We asked our 2018-2019 Public Interest Articling Fellowship participants to share some highlights of their articling experience. Here is some of what they shared.
The Fellowship enables law students to get licensed doing the kind of law that we went to school for in the first place. In my 10 months at Amnesty International, I worked on three Supreme Court cases focused on human rights and helped prepare multiple submissions to various UN mechanisms… I [travelled] to Geneva along with my articling principal, Alex Neve, to present Amnesty’s view of Canada’s noncompliance under the Torture Convention. The Fellowship’s competitive wages mean that articling students are paid well to do good work … Through the Fellowship I have gained access to networks of advocates who have generously offered guidance, advice, and support as I consider what I might do next.
I worked closely with women who were experiencing or had experienced gender-based violence … These women not only had multiple and intersecting legal needs, but also faced numerous socio-economic barriers such as a lack of stable employment and/or housing, social stigma and ostracism, and a lack of family and/or childcare supports …. I found that assisting clients with their incredibly complex legal issues was challenging, but vital and necessary work. My fellowship experience opened my eyes to the depth of human suffering that exists among marginalized communities and to the shocking need for accessible legal and government services. My experience further solidified my commitment to working with and advocating for vulnerable communities in the future, especially low-income women and female migrants who are often left out of conversations regarding access to justice and gender equality.
Public interest law is about human beings and the rights that are theirs … This fellowship allows those with such a passion to put their legal knowledge and personal abilities to work promoting, defending, and protecting such rights …. When asked to name a meaningful piece of work that I did during my articles, I rarely ever know where to start. The common thread in all my work has been to see that every single effort that I bring to the table – whether it leads to success now or helps build momentum for change at some later date – has or will have an impact. In some cases, it is as simple as bringing hope to someone in need. In others, my voice resonates at the decision-making tables where policy is set. This is what I went to law school for.
[The Canadian Civil Liberties Association] is built into the history of the Canadian civil liberties itself. Going to work at a place with such an august reputation as CCLA was intimidating. I wondered how I would be able to hold myself to the standard of the many articling students that had preceded me …. That apprehension evaporated once I arrived. The staff at CCLA were all approachable, kind, and focused on their mission …. The placement has shown me that public interest litigation can be a viable and rewarding career path. It gave me a chance to serve my community in a way that also allowed me to use my developing legal skills … It is not an experience that I will soon forget, and I believe it is foundational to my legal career.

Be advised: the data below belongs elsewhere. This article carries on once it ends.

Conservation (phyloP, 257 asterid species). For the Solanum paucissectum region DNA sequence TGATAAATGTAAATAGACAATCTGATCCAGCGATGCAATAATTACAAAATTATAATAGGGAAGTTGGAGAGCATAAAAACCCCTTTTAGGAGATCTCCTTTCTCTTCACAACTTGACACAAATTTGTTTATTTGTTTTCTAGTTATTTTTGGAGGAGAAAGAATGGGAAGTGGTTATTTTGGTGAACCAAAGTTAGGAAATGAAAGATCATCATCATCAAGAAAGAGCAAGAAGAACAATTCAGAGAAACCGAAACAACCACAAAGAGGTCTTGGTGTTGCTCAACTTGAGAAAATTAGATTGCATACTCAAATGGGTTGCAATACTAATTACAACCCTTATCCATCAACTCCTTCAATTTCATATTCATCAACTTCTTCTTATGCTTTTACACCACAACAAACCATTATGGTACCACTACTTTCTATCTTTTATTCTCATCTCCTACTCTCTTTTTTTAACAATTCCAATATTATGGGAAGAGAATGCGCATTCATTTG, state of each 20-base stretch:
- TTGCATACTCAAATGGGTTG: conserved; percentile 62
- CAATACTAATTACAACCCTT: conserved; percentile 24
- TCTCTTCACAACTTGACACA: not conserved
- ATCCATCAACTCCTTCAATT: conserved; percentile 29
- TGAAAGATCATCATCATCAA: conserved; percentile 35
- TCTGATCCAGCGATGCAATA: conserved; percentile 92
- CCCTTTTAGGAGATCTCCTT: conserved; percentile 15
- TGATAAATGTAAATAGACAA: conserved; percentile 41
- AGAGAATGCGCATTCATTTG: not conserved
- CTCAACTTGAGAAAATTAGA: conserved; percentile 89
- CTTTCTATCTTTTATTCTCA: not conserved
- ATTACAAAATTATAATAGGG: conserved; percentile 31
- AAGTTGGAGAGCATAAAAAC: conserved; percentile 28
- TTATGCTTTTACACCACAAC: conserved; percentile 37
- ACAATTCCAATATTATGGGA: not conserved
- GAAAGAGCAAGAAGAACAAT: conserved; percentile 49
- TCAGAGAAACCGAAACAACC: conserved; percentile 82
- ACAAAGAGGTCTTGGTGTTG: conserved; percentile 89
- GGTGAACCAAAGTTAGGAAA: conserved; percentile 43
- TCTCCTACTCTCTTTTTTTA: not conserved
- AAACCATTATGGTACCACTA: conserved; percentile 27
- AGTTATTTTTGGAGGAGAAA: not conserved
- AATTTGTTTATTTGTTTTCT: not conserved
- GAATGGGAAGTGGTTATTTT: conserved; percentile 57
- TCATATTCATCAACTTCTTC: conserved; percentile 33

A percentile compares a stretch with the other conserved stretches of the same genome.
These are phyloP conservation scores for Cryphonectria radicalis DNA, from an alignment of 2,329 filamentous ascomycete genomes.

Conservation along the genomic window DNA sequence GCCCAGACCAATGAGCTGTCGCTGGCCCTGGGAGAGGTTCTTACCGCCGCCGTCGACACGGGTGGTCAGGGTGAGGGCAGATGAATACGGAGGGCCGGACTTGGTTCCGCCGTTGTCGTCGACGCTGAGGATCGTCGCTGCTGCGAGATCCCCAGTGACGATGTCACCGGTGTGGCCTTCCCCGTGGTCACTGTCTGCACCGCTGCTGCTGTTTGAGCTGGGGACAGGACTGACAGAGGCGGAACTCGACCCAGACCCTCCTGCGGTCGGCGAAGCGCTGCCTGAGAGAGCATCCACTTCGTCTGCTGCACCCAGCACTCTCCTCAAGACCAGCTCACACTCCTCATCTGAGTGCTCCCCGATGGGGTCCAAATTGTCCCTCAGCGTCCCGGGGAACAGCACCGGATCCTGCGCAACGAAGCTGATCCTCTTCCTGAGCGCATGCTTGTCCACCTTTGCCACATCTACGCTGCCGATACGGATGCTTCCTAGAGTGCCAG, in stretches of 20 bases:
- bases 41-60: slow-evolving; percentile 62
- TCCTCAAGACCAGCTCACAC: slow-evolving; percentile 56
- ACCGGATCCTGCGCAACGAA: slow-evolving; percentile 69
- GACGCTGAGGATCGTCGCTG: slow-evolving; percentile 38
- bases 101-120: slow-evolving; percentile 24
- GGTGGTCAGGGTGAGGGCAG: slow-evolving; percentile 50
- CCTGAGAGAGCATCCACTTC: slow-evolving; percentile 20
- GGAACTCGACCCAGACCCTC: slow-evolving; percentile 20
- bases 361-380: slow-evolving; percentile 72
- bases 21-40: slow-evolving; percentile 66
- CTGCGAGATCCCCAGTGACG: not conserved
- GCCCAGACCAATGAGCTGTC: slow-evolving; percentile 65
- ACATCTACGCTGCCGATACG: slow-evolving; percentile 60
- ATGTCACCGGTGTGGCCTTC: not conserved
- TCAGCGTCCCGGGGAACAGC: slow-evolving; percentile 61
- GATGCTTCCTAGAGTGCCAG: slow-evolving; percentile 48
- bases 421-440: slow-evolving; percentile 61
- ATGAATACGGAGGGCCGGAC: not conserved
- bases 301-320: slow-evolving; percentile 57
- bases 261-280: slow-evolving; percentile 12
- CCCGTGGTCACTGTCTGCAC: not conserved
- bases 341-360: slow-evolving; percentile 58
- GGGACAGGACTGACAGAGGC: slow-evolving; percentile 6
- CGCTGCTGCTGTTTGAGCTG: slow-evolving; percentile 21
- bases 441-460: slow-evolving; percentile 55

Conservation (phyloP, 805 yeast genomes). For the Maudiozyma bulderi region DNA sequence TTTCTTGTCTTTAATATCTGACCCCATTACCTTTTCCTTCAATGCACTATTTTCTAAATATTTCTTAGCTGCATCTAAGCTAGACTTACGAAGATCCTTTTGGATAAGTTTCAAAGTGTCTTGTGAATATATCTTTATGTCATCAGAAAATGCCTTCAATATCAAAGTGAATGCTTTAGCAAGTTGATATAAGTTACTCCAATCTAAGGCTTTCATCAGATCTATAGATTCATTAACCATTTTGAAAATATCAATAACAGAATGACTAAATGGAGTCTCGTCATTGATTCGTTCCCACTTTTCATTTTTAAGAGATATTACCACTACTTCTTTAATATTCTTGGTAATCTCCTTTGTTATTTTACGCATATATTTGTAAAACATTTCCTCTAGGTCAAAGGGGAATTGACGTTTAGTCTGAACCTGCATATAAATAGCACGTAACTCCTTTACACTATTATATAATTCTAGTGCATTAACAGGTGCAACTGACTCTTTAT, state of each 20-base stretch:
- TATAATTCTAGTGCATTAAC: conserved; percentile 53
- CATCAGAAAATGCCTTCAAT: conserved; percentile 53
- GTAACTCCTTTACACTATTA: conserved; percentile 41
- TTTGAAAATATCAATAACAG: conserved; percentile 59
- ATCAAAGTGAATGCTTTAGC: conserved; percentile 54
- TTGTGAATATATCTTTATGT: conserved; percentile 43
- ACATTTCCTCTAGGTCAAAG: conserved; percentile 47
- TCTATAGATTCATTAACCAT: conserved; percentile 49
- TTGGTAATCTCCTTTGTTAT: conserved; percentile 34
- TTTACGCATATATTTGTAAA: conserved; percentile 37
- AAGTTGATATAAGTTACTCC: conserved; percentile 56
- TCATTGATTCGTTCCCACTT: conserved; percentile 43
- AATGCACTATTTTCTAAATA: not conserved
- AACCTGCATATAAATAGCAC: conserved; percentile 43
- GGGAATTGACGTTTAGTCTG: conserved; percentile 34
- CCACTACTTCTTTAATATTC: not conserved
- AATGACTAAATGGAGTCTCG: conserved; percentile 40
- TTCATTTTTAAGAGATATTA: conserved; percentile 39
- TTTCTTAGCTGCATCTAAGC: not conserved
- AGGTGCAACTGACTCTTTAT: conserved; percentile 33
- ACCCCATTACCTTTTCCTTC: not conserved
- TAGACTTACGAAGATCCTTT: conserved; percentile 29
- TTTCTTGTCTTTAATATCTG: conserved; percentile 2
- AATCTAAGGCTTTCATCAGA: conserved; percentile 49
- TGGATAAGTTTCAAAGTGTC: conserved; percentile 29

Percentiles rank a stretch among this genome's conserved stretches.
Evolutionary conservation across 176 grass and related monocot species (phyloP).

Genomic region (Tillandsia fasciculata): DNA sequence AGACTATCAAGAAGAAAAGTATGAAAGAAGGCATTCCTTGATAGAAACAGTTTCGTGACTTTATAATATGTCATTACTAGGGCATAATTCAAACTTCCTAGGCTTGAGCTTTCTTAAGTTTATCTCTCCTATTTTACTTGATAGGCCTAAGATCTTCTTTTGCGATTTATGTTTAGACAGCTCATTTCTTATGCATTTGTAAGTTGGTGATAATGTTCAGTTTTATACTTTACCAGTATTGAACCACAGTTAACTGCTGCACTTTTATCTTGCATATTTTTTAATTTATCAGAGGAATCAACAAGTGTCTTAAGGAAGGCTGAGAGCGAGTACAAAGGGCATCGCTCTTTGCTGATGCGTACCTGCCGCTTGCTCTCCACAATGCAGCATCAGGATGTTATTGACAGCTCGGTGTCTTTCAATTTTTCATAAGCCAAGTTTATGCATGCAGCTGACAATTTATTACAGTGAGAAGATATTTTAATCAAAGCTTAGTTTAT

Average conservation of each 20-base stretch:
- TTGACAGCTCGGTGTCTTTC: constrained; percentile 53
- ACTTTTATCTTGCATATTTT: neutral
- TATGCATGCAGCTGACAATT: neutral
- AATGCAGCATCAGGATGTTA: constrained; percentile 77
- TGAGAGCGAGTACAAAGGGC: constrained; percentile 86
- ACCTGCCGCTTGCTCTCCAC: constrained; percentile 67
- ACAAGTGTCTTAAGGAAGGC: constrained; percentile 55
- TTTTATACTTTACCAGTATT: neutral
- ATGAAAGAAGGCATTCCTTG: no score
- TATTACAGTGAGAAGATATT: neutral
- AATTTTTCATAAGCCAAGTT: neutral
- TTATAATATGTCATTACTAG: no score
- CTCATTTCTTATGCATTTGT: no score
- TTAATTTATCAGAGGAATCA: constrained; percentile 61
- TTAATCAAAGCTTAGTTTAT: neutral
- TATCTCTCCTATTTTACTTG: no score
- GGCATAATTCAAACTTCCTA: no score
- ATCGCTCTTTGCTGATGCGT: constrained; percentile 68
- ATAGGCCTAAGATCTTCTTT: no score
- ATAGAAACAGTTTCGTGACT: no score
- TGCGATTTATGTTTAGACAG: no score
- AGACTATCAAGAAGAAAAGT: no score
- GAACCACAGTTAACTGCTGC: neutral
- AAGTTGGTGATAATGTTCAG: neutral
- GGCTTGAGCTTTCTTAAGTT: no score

I was able to pursue a self-directed research project that related to the foundations of restorative justice. As an Indigenous articling student, it was crucial for me to understand the Indigenous law and knowledge underpinnings of the restorative justice work that Peacebuilders does, and to share that understanding with non-Indigenous practitioners of restorative justice …. I was given access to many platforms to speak about this research, including internally with the staff, and externally in high schools and universities. Through my support of the court-diversion program at Peacebuilders, I got to work directly with youth in conflict with the law, and support them on their journey through diversion. I learned so much from these youth, their parents, and the workers who support them, and I am incredibly grateful for the experience.
My greatest accomplishment during my articling period was assisting counsel draft a 696.1 Ministerial Review Application on behalf of an Indigenous applicant … One of the highlights of my articling period was attending Vancouver with senior counsel to provide legal support in arguing for the successful release of one of Innocence Canada’s applicants who was convicted of second-degree murder following a Mr. Big Sting …. I have learned to appreciate the value in being an effective advocate for individuals whose lives have been negatively impacted by the criminal justice system. More importantly, I have had the chance to see the various ways in which a wrongful conviction may occur. By doing so, I believe this experience has provided myself with the necessary foundation to one day be an excellent criminal defence lawyer.
PIAC dedicates the majority of its efforts to representing the needs of low-income and senior citizens in telecommunications and broadcasting hearings before the CRTC …. When I arrived at PIAC … I began by helping organize a submission for the CRTC’s hearing on Telecommunications Sales Practices. PIAC had created a coalition with the National Pensioners Federation (NPF), the Canadian Association for Retired Persons (CARP), and the Association of Community Organizations for Reform Now (ACORN), which made us the largest public interest coalition participating in the proceeding. In coordinating with these organizations and discussing the problems that their members faced in the telecommunications industry … I was able to learn how to advocate for, and structure a submission in a way that highlighted and focused on the issues faced by these groups.